Truly I say to you, whoever says to this mountain, 'Be taken up and cast into the sea,' and does not doubt in his heart, but believes that what he says is going to happen, it will be granted him.
Assuredly, I say to you, if you have faith as a mustard seed, you will say to this mountain, 'Move from here to there,' and it will move; and nothing will be impossible for you.
If earth's mountains represent obstacles, if they hover like troubles and bullies, if they block the Son's light in many lives, if just thinking about them makes men sweat, if avoiding them becomes a lifestyle, if climbing them is a strenuous job...
If most people aren't in the shape to climb, if the detours around them are lengthy, if all the winding ways prevent progress, if wimpy wanderers fill twisting paths, if they demand broader and easier roads, if Satan is happy to oblige them...
Then what must good soldiers for the Lord do?
Should we get in excellent condition by daily practice of walking in faith? Should we pore over our Captain's Orders to follow Them as He clearly instructs? Aren't we commissioned to fight the good fight, and not for us (because that war was won), but for those who are helplessly struggling? Yes! And yet--not exactly how we think.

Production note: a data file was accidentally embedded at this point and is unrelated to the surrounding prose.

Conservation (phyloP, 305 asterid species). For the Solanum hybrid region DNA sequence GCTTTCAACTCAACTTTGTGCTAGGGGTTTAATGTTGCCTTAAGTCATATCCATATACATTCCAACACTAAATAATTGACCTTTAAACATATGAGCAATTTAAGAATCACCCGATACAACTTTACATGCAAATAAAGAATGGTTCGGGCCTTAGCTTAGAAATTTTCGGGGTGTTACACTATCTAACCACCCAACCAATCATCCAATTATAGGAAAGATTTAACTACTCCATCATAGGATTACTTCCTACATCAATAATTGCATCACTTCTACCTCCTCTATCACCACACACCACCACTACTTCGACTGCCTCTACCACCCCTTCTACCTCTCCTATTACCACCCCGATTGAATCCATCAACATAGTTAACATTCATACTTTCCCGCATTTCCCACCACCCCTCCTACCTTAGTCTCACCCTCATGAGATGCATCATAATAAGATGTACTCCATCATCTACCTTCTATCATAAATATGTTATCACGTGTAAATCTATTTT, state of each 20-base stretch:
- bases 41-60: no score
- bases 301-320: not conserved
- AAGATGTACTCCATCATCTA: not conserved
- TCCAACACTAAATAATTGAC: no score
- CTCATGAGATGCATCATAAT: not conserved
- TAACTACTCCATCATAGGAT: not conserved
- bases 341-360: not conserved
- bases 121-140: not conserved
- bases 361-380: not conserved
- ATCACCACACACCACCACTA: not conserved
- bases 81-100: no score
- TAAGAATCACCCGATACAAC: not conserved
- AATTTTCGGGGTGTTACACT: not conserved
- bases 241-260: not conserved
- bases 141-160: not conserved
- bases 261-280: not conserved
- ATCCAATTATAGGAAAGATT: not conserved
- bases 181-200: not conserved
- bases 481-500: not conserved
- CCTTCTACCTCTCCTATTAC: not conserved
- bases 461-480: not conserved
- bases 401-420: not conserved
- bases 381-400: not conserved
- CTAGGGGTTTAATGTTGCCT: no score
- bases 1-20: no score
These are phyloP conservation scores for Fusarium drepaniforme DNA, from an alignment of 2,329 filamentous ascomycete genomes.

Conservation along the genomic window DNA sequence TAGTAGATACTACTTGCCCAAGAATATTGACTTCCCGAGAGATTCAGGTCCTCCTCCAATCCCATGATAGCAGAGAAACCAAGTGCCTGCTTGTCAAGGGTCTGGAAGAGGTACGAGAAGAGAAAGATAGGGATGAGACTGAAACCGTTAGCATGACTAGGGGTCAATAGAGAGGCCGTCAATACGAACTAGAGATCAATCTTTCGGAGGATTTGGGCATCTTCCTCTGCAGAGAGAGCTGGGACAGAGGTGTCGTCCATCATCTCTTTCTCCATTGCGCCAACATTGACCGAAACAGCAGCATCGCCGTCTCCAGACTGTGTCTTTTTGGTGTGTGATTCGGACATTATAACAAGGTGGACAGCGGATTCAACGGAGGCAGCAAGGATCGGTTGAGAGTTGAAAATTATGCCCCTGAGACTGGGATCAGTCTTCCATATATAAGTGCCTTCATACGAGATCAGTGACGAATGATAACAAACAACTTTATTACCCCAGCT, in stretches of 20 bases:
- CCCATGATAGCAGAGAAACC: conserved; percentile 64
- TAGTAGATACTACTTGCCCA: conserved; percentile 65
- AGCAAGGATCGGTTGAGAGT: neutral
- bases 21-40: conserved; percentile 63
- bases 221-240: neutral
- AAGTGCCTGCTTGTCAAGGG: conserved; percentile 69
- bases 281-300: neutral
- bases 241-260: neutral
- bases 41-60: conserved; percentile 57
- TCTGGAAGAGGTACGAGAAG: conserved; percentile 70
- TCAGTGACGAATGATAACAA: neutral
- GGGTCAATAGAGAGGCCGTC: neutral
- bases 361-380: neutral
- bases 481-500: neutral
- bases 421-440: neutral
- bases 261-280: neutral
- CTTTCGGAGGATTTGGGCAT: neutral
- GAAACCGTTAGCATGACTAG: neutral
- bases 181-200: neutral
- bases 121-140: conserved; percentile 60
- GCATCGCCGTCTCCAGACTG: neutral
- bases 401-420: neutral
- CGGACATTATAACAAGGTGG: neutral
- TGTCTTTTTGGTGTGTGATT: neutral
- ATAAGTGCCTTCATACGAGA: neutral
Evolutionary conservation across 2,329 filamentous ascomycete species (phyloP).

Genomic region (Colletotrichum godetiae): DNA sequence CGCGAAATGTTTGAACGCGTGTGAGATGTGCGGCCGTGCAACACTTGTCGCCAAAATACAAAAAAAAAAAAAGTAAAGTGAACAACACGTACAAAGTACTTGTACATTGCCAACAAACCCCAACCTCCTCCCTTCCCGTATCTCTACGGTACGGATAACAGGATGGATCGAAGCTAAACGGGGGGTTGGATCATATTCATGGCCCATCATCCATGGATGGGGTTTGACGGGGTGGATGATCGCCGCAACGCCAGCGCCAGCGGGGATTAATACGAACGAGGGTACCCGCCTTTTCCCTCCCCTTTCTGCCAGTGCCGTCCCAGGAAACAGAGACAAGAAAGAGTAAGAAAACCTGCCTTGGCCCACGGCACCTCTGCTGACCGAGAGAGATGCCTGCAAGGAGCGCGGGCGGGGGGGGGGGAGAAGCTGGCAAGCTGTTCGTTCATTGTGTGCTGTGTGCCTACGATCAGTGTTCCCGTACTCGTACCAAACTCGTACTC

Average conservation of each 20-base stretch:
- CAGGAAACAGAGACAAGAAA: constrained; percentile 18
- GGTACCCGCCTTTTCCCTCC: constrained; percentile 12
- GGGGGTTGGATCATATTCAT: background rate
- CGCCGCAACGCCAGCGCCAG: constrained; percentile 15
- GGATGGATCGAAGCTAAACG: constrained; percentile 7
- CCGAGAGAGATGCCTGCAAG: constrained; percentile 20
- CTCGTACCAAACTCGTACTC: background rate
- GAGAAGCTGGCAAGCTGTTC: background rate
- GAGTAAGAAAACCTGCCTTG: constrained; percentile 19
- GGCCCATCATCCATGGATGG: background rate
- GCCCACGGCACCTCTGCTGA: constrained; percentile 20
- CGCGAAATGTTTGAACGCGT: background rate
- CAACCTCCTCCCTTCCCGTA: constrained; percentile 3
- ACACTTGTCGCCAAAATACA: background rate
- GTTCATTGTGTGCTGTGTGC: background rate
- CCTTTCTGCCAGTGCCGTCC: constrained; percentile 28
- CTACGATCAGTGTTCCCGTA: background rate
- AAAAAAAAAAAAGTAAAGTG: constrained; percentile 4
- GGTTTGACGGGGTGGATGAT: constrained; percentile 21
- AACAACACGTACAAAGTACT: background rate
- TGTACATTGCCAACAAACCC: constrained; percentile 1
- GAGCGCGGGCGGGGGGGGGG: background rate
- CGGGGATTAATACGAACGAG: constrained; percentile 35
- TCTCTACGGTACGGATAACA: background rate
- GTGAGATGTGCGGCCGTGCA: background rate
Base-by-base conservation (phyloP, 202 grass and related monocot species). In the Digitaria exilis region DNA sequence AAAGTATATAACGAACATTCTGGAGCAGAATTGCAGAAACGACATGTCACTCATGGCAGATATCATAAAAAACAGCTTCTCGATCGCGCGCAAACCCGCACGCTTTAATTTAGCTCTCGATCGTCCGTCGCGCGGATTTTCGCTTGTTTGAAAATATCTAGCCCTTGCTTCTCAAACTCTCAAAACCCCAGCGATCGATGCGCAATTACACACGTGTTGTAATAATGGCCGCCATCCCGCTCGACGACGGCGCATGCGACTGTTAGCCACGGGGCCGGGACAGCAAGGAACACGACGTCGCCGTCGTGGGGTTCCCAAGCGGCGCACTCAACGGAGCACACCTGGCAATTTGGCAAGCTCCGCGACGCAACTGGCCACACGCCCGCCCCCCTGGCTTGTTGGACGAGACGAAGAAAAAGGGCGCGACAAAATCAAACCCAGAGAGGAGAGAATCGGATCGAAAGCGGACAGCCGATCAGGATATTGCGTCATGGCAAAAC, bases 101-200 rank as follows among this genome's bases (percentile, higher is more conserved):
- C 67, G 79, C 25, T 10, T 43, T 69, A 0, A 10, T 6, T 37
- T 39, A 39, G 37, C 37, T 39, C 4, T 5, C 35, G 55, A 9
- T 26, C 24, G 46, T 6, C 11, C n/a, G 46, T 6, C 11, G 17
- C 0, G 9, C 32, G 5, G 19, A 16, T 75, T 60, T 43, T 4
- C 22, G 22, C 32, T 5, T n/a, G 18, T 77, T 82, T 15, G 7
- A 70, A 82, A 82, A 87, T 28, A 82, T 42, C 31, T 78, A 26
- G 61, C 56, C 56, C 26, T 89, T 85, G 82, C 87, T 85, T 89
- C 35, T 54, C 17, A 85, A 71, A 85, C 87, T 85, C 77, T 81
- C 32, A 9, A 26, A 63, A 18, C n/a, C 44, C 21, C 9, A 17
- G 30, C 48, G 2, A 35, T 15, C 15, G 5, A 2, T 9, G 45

Actors, models and talent for Christ: Consider two unusual thoughts:
1) You're not called to climb every mountain, even though it's a very nice song. Surely, it beats walking around them, and the panoramic views are great. But people below lose sight of you. They're scared or not prepared for the hike, and leading them is part of your job. Modern churches nestle on hilltops.
2) Instead, you're called to cast those mountains: to pick them up and throw them away, to bury them under an ocean, as if they had never existed. And how do you destroy bad mountains? Just like one Man destroyed Satan's reign. In faith, you speak God's Word upon them.* Then show your fans how to do the same.
To Be Continued...
* Excellent, referenced article: Speak to The Mountain,
* Additional short article: Speak to Your Mountain and Move It,
P.S. To read the other devotions in this series, please see the Do-Gooders series.